NPR's Weekend Edition Saturday

Saturdays, 7am - 9am
Scott Simon

Saturday mornings are made for Weekend Edition Saturday, the program wraps up the week's news and offers a mix of analysis and features on a wide range of topics, including arts, sports, entertainment, and human interest stories. The two-hour program is hosted by NPR's Peabody Award-winning Scott Simon.

Drawing on his experience in covering 10 wars and stories in all 50 states and seven continents, Simon brings a humorous, sophisticated and often moving perspective to each show. He is as comfortable having a conversation with a major world leader as he is talking with a Hollywood celebrity or the guy next door.

Weekend Edition Saturday has a unique and entertaining roster of other regular contributors. Marin Alsop, conductor of the Baltimore Symphony Orchestra, talks about music. Daniel Pinkwater, one of the biggest names in children's literature, talks about and reads stories with Simon. Financial journalist Joe Nocera follows the economy. Howard Bryant of EPSN.com and NPR's Tom Goldman chime in on sports. Keith Devlin, of Stanford University, unravels the mystery of math, and Will Grozier, a London cabbie, talks about good books that have just been released, and what well-read people leave in the back of his taxi. Simon contributes his own award-winning essays, which are sometimes humorous, sometimes poignant.

Weekend Edition Saturday is heard on NPR Member stations across the United States, and around the globe on NPR Worldwide. The conversation between the audience and the program staff continues throughout the social media world.

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6:11pm

Fri December 28, 2012
Best Books Of 2012

Short Stories To Savor On A Winter Weekend

Originally published on Sat December 29, 2012 4:38 pm

Nishant Choksi

Hortense Calisher, a virtuoso of the form, once called the short story "an apocalypse in a teacup." It's a definition that suits the remarkable stories published this year by three literary superstars, and two dazzling newcomers with voices so distinctive we're likely to be hearing from them again. These stories are intense, evocative delights to be devoured singly when you have only a sliver of time, or savored in batches, at leisure, on a winter weekend.

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8:48am

Sat December 22, 2012
Commentary

The Mayan Apocalypse: Worthwhile, In Hindsight

Originally published on Wed December 26, 2012 10:40 am

Visitors at the Chichen Itza archaeological park in Yucatan state, Mexico, celebrate the end of the Mayan calendar cycle. Even a failed apocalypse has value, in reminding us that life is fragile and unpredictable.
Pedro Pardo AFP/Getty Images

Yesterday came and went, but I never finished Ulysses. I never took up skydiving. Come to think of it, I didn't even really finish cleaning up my closet before the "Mayan Apocalypse," which did not occur yesterday, Dec. 21.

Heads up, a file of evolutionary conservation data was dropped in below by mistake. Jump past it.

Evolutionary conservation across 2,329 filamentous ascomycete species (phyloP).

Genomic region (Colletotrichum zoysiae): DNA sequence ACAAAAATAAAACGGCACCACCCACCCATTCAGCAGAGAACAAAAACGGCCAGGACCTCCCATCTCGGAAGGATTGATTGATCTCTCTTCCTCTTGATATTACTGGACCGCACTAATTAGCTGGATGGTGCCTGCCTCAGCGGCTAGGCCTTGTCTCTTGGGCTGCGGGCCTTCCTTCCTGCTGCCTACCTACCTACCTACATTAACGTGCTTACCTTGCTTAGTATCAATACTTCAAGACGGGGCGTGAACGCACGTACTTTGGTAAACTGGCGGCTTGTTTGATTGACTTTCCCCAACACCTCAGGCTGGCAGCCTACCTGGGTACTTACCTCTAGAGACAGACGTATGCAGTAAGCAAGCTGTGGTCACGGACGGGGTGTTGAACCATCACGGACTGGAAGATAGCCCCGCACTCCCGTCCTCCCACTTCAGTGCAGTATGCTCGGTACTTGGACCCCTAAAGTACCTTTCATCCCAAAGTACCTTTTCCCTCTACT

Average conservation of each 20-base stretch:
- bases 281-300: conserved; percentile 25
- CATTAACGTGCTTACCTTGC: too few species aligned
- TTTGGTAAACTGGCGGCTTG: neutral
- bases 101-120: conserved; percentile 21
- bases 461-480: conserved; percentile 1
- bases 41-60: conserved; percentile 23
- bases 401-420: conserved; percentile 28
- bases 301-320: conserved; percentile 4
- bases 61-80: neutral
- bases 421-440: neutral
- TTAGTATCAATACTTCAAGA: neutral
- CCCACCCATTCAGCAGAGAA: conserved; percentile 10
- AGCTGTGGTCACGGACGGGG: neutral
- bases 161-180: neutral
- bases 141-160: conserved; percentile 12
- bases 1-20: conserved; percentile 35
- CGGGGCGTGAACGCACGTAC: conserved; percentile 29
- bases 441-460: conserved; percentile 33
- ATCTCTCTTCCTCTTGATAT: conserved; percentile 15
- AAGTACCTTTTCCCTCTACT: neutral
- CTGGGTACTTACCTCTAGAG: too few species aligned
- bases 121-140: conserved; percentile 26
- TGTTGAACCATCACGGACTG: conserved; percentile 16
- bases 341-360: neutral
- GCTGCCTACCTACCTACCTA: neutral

I remember thinking,"Finally, I get a Friday off — but there's an apocalypse."

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6:34am

Sat December 22, 2012
Asia

A Tumultuous Year, Seen Through North Korean Eyes

Originally published on Wed December 26, 2012 10:40 am

Transcript

SCOTT SIMON, HOST:

This is the end of a tumultuous year for North Koreans, who in the past year have seen the death of a longtime leader, the ascension of his young son, a failed rocket launch and most recently, the successful launch of a long-range rocket. NPR's Louisa Lim recently had a rare opportunity to see the year through North Korean eyes after she met five North Koreans in China, all of whom left the north earlier this year. We bring you that story in this encore broadcast.

(SOUNDBITE OF NORTH KOREAN BROADCAST)

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5:37am

Sat December 22, 2012
NPR Story

Making The Case For More Guns And More Gun Control

Originally published on Sat December 22, 2012 9:16 am

Weekend Edition Saturday host Scott Simon talks with Atlantic correspondent Jeffrey Goldberg about the massacre in Newtown, Conn. He wrote the cover story in this month's issue, titled "The Case For More Guns — And More Gun Control." In it, Goldberg posits that it's impossible to reduce gun crime with the number of guns already on the street, and that maybe the answer is to allow more people to carry them.

5:37am

Sat December 22, 2012
NPR Story

After 'Plan B' Fizzles, What's Boehner's Next Move?

Originally published on Wed December 26, 2012 10:40 am

Transcript

SCOTT SIMON, HOST:

As we've just heard, this breakdown in negotiations within the Republican Party is troubling for Speaker Boehner. It also stifles negotiations to avert the combination of deep spending cuts and tax increases. That will come without a bipartisan agreement.

We're joined by Norm Ornstein, an experienced observer of Congress and politics. He's resident scholar at the American Enterprise Institute. Thanks for being with us.

NORM ORNSTEIN: Oh, it's always a pleasure, Scott.

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5:37am

Sat December 22, 2012
NPR Story

Brutal Rape In India Triggers Widespread Public Anger

Originally published on Wed December 26, 2012 10:40 am

An update on last weekend's rape of a student in New Delhi, an incident which provoked widespread outrage, and calls for a crackdown on sexual violence in India. Weekend Edition Saturday host Scott Simon talks with NPR's Julie McCarthy in India.

4:56am

Sat December 22, 2012
Deceptive Cadence

Marin Alsop: A Utopian Musical Dream From South America

Originally published on Wed December 26, 2012 10:40 am

Marin Alsop conducted the Sao Paulo Symphony Orchestra in a beachfront concert Sunday for 20,000 people in Santos, Brazil.
Desiree Furoni